To test the length of the chamber I used trashy old cases fired in trashy old chambers, problem, none of the cases were fired in a chamber as trashy as the one in my M1917 Eddystone.

What did I do? The next best thing, I started forming 30/06 cases from 280 Remington cases, how could I miss, the 280 Remington case is ahead of the 30/06 shoulder by .051", can't miss, correction, I can not miss.

I adjusted the die off the shell holder .010" then sized a case, it chambered, . I added 005"" to the gap to increase the length of the case. It chambered, then I added .001" to the gap to make it . The bolt closed with a slight felt resistance.

The .010" is the equivalent of a no go-gage plus .001", the .016" is the equivalent of a field reject length chamber + .002".

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Last edited by F. Guffey; March 29, 2014 at 04:00 PM. Reason: add is, then remove a 9, then change t to T
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Old March 29, 2014, 08:28 PM   #19
William T. Watts
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I’m the fellow jwrowland77 is referring to about shooting a case four times and done, I have fired lots of cases five times or more but no longer have to because I have an ample supply of either new or once fired cases for several calibers. If one can master annealing no doubt this will allow additional firings, I suspect people spend more money and time than I want to invest learning the secret of how to. Non-the-less Guffy has the right idea once the shoulder has been moved forward leave it there, don’t move it any more than is necessary for ease of chambering. I have no illusion about what I can do and what I can’t do but I have a problem when someone make a statement that folks are throwing money away when they fire a case 4-5 times and recycle. I think that’s prudent and being smart and maybe saving themselves from headaches when tackling something they just aren’t equipped to handle. Once the powder residue has advanced past midway of the shoulder it's time to recycle the case. Thats my .02! William
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Old March 29, 2014, 09:03 PM   #20
603Country
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Well, do like the rest of us and stay in your comfort zone. I don't toss em after 4. I shoot em till i get neck splits or loose primer pockets. As for early retirement of brass, that's an individual judgement that we all have to make. If you don't load em hot, you should get more life than 4 reloads.
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Old March 29, 2014, 09:08 PM   #21
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riverratt, you need to read this over.

http://www.shootersforum.com/handloa...eparation.html
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Old March 29, 2014, 09:48 PM   #22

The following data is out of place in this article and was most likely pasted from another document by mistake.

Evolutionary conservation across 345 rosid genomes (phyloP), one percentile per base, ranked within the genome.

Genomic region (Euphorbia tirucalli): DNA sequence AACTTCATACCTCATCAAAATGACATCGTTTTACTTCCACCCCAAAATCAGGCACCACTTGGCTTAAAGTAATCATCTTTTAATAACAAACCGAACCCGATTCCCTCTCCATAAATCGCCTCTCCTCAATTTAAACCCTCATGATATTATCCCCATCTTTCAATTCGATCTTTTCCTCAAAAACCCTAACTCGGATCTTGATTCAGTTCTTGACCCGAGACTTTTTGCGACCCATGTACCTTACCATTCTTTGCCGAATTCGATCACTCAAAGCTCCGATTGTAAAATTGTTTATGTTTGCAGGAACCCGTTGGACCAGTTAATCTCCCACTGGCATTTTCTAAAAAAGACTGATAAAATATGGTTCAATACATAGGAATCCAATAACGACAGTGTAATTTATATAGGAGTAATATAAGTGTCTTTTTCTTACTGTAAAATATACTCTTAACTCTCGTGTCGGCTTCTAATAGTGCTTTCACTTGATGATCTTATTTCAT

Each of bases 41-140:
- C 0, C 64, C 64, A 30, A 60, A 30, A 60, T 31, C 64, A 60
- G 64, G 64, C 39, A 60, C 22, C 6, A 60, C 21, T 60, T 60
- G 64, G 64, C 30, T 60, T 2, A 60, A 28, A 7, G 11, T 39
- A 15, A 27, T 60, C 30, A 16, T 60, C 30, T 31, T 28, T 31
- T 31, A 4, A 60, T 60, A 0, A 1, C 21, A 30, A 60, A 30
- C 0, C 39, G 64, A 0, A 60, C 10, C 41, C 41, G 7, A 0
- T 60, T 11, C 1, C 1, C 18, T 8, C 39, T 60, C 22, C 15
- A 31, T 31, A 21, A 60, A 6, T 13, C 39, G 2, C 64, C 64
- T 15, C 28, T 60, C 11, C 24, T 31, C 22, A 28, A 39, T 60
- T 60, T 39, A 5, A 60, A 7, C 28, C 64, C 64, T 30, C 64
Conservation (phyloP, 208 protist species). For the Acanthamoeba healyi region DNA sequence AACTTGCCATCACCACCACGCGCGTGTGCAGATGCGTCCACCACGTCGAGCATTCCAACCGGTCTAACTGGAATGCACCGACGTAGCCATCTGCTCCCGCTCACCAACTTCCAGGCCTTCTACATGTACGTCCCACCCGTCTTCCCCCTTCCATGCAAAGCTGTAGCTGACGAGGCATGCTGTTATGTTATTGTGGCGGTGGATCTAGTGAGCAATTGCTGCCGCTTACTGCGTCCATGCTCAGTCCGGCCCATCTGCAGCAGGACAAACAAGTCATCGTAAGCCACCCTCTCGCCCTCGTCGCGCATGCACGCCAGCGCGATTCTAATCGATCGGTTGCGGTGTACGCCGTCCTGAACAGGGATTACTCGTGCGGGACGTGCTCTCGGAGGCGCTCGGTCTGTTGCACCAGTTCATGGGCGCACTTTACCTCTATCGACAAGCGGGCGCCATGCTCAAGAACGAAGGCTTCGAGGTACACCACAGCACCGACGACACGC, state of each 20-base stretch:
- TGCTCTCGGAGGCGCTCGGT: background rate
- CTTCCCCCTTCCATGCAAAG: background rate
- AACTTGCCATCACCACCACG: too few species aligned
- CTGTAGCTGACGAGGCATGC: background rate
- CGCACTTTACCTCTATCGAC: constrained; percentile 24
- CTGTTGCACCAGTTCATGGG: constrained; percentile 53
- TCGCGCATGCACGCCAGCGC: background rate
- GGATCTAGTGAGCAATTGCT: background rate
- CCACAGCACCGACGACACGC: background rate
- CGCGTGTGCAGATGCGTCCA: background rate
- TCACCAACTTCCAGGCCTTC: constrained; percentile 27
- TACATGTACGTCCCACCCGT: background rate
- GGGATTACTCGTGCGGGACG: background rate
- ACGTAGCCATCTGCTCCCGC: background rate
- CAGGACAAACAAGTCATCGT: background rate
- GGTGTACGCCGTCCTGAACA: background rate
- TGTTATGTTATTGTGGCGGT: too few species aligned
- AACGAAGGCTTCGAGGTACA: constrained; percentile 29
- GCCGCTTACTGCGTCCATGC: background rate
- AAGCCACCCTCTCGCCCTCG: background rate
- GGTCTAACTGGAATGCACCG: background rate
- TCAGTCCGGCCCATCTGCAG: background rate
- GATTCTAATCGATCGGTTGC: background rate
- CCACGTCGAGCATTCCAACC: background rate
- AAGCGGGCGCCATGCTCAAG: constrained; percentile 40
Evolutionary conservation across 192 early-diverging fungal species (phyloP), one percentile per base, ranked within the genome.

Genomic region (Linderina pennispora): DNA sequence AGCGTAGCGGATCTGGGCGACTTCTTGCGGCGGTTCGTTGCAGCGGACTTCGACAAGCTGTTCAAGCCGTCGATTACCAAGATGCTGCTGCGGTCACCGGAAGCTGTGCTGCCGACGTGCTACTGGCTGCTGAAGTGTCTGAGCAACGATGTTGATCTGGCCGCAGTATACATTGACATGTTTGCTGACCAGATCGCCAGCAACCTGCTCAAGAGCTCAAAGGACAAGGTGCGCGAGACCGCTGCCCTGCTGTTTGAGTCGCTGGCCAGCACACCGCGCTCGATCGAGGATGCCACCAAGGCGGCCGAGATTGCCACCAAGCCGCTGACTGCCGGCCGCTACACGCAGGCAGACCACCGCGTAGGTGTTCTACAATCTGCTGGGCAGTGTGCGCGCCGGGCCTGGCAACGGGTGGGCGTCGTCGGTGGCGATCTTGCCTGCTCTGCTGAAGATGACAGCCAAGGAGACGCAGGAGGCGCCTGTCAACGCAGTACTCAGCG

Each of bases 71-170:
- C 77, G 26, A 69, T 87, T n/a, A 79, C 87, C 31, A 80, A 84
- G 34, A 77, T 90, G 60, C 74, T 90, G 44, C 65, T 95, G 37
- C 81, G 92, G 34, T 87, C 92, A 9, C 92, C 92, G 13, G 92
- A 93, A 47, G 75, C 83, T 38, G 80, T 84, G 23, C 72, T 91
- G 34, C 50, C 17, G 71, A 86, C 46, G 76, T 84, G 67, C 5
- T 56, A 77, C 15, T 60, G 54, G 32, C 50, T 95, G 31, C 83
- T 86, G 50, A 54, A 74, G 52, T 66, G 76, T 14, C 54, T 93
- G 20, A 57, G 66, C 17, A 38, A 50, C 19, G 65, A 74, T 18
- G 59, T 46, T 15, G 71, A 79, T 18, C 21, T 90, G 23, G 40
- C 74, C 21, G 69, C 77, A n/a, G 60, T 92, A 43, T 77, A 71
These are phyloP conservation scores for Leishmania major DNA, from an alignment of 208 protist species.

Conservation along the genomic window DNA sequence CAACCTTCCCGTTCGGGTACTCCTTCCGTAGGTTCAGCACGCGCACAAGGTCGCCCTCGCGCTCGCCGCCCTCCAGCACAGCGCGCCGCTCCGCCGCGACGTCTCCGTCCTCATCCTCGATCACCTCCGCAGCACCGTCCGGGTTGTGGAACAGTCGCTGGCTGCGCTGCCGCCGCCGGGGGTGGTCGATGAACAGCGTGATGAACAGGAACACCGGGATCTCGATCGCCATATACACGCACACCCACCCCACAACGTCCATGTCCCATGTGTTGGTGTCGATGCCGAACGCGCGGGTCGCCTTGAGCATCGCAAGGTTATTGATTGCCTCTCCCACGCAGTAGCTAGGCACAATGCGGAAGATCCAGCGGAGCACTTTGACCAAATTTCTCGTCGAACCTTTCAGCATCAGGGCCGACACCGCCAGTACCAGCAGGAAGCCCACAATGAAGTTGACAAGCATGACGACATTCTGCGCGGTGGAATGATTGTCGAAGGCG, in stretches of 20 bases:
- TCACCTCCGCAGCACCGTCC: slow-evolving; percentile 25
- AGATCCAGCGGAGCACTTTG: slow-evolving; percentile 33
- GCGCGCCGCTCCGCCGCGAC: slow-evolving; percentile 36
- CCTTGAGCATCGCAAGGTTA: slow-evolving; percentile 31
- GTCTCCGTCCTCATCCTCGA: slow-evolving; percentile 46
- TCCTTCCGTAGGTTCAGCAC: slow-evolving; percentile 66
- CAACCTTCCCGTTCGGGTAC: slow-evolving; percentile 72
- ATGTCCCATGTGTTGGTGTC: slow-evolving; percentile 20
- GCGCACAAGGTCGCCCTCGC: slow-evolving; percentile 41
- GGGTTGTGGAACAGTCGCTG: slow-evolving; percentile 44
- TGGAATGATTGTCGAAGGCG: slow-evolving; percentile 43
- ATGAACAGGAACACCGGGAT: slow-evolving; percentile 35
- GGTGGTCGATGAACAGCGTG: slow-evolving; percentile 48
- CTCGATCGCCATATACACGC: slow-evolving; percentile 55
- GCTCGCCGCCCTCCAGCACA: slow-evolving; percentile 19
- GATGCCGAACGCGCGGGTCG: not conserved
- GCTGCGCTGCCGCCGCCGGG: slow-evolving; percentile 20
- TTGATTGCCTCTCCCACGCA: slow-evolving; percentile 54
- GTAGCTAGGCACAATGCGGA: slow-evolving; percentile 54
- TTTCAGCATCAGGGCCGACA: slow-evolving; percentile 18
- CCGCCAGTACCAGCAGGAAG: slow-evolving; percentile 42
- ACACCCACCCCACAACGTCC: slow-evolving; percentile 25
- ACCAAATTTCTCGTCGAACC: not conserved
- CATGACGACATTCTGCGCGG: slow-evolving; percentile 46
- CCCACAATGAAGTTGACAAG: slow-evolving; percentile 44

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Case head separation after 3 reloads could be "about right" for a Garand with a generous headspace.

For a manual action rifle, it is a sign of excessive headspace in my opinion. The easiest way to get longer brass life is to neck size. If neck sizing isn't a viable option adjusting your FL resizing die to partially resize is the next easiest answer to getting long brass life.

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Old March 30, 2014, 02:48 AM   #23
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Oh yes it can happen with a bolt gun . I know because it happened to me and my 308 . I agree with the others that say it is a short case head space issue . It was the problem for me .

See pic .
cases on the left LC-11 reloaded 3 times , Cases on the right WCC-06 reloaded 6 times and annealed once after 5 reloads . You can also see the case on the far left does not have separation yet but Will come apart the next time fired . As soon as you start to see that line the case is done .
http://imageshack.com/a/img62/2971/mjcn.jpg

After learning from guys here at TFL how to measure and size my brass right I have not had another head separation . I was setting my FL die per what Redding says and it was sizing my cases .008 shorter then my fire formed cases . I was even getting a few 10+ thousandths shorter . To this day it blows me away that the thickness of 2 pieces of paper is WAY to much cases head space .

I recommend a cases head space comparator .
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Old March 30, 2014, 08:08 PM   #24
schill32
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head seperation

riverrat
I think your making a hot load or the bullet is on the lanz . and your building too much pressure.
When I loaded for 30/06 for hunting, bolt rifle at max load, and not realizing that the bullet was touching the lanz, after I fired it I had head separation, so I would check your powder charge and your AOL
I shoot the CMP course with my M1 Garande and have gotten at least 12 reloads or more from them. When I see the necks start to split on some cases, then I know the brass is getting hard so I throw away or you can anneal the necks and then the brass is like new. I load for the M1 with IMR4895 @ 44.5 grns of powder and you should ONLY FL SIZE for semi auto rifles.

Steve
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Old March 30, 2014, 08:16 PM   #25
James K
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Have you had the rifle headspace checked? If that is, or gets, bad enough, you can have case separation on the first shot with a new factory case.